Death of fmr. Assemblyman & Nassau Co. Boss Joseph Margiotta (R-NY)
- Former Assemblyman Margiotta died on 11/28/2008 in Roslyn, NY.
Joseph Margiotta, former Republican leader, dies at 81
BY RICK BRAND AND JOSEPH MALLIA | rick.brand@...;
November 29, 2008
Former Nassau Republican chairman and power broker Joseph Margiotta
died on Friday at St. Francis Hospital in Roslyn. He was 81.
Margiotta had been hospitalized since Sunday when he indicated that
he was feeling tired, said Mitchell Charchalis, his grandson.
"Joe was a true believer in the Republican Party and its principles
and will be long remembered for the central role he played in the
county's history," said Joseph Mondello, the state and Nassau GOP
chairman, who was Margiotta's hand-picked successor to run the once-
Margiotta was influential in Long Island politics for decades,
heading the county Republican empire from 1968 to 1983. Earlier, he
was a six-term state assemblyman, representing Uniondale.
In 1972, Margiotta held a giant re-election rally at Nassau Coliseum
for President Richard Nixon, whose first words to a crowd of 15,000
were, "This is the biggest and best rally, Joe Margiotta, I have ever
During his tenure, his county party produced national GOP officials
like Alfonse D'Amato and top White House staffers.
"He was a product of the old school of local politics," said Fred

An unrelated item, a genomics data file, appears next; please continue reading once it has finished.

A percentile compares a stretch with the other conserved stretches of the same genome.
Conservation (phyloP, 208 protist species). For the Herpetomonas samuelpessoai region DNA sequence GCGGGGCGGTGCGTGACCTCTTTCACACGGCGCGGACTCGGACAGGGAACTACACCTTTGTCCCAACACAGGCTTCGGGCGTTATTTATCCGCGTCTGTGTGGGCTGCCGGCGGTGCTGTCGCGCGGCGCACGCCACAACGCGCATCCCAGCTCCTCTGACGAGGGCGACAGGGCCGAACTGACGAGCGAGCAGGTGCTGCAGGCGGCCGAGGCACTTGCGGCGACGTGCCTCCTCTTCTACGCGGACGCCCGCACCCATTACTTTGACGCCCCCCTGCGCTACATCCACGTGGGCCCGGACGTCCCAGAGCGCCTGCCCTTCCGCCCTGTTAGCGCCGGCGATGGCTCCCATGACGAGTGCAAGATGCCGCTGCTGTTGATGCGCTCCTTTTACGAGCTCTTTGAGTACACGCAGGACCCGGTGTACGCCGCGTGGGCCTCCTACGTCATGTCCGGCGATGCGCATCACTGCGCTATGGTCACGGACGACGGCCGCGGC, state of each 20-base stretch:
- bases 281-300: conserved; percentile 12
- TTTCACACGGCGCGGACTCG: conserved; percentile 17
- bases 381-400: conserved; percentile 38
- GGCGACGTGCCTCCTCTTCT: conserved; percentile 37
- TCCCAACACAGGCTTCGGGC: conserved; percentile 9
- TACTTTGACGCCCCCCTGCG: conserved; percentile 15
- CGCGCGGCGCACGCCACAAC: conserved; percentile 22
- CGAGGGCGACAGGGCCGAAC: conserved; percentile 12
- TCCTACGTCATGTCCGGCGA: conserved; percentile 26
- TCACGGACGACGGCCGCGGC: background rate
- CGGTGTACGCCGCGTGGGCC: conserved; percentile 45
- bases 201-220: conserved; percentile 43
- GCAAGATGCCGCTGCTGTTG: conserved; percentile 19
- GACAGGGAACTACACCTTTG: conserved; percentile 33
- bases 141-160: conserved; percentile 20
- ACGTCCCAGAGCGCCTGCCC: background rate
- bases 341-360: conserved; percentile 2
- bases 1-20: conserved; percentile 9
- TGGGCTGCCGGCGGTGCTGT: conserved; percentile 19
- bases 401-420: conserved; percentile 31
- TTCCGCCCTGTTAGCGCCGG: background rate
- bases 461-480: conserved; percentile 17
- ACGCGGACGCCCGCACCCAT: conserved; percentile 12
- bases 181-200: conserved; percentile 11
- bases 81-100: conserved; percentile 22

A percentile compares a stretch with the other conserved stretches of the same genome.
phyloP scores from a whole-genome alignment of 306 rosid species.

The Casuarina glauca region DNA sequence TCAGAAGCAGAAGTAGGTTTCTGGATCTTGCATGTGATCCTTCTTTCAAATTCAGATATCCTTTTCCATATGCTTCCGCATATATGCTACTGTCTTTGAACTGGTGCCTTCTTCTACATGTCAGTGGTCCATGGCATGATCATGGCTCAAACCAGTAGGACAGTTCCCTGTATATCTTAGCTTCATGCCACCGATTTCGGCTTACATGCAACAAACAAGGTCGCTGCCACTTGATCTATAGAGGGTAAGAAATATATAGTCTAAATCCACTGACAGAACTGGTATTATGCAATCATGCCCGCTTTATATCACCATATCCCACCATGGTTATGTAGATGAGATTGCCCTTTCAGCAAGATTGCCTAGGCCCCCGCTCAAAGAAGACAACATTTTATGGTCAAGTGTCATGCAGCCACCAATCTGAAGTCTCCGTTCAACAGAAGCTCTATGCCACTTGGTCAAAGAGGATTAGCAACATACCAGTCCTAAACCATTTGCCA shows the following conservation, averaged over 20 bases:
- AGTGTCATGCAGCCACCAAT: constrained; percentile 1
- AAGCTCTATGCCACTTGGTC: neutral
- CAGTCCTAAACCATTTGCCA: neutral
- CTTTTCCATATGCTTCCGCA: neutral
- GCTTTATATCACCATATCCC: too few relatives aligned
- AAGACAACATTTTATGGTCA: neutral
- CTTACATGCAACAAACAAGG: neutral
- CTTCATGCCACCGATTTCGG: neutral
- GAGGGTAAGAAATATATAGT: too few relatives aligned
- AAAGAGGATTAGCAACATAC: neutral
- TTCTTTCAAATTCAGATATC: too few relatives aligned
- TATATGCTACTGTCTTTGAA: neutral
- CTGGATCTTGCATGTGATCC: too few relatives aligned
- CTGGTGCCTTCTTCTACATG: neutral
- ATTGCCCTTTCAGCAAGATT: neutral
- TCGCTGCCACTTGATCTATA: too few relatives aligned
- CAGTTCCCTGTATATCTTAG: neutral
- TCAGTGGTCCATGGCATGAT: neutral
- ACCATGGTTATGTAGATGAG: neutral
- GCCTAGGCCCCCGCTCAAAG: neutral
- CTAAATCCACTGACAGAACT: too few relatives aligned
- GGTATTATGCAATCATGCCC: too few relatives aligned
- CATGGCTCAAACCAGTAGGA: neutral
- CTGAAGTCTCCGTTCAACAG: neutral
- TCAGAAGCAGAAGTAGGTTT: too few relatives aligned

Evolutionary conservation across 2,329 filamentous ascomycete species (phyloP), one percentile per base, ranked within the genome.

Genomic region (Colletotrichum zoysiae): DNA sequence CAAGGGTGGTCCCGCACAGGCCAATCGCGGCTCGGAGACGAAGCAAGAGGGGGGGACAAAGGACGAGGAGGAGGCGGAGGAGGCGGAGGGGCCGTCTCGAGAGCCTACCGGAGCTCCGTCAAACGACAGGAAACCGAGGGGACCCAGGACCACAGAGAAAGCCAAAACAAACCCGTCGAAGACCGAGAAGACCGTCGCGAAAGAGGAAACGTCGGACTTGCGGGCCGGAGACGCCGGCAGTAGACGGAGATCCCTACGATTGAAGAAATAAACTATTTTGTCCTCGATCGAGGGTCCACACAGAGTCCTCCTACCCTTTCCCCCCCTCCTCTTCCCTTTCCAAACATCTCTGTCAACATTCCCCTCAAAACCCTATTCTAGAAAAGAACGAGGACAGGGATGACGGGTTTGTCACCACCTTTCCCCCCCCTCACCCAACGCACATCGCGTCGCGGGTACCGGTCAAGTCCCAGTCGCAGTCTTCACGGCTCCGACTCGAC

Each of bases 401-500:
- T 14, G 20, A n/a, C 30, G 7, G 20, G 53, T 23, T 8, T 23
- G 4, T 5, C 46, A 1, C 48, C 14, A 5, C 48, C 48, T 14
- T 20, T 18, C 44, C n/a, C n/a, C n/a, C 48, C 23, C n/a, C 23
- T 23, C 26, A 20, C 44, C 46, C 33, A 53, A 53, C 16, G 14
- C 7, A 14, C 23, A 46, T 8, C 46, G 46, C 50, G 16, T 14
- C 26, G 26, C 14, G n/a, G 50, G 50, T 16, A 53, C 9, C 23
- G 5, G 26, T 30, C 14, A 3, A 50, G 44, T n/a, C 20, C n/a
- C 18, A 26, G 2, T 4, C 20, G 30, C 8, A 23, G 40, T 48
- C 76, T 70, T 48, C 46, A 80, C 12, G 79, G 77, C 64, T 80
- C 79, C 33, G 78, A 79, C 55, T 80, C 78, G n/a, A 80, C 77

Parola, a former Nassau comptroller and the current executive
director of Hempstead Industrial Development Agency. "He was close to
the people and understood that politics was a two-way street. He
served the public in hopes of getting their vote."
His political career was not without controversy. He was convicted on
Dec. 9, 1981, on federal extortion and mail-fraud charges.
In essence, a jury concluded that his patronage system, which was the
foundation of his party's power, had helped it win national prestige
and had cheated taxpayers by usurping the authority of elected
He was sentenced to 2 years in prison on Jan. 21, 1982, by a federal
judge. He walked out of the Nassau County Jail in East Meadow 14
months later, saying to reporters waiting for him at 5:53 a.m.: "I am
delighted to be home with my family and my wife. I'm sorry I can't
think of anything brilliant to say this morning."
Margiotta worked as a lawyer with longtime partner Michael Ricigliano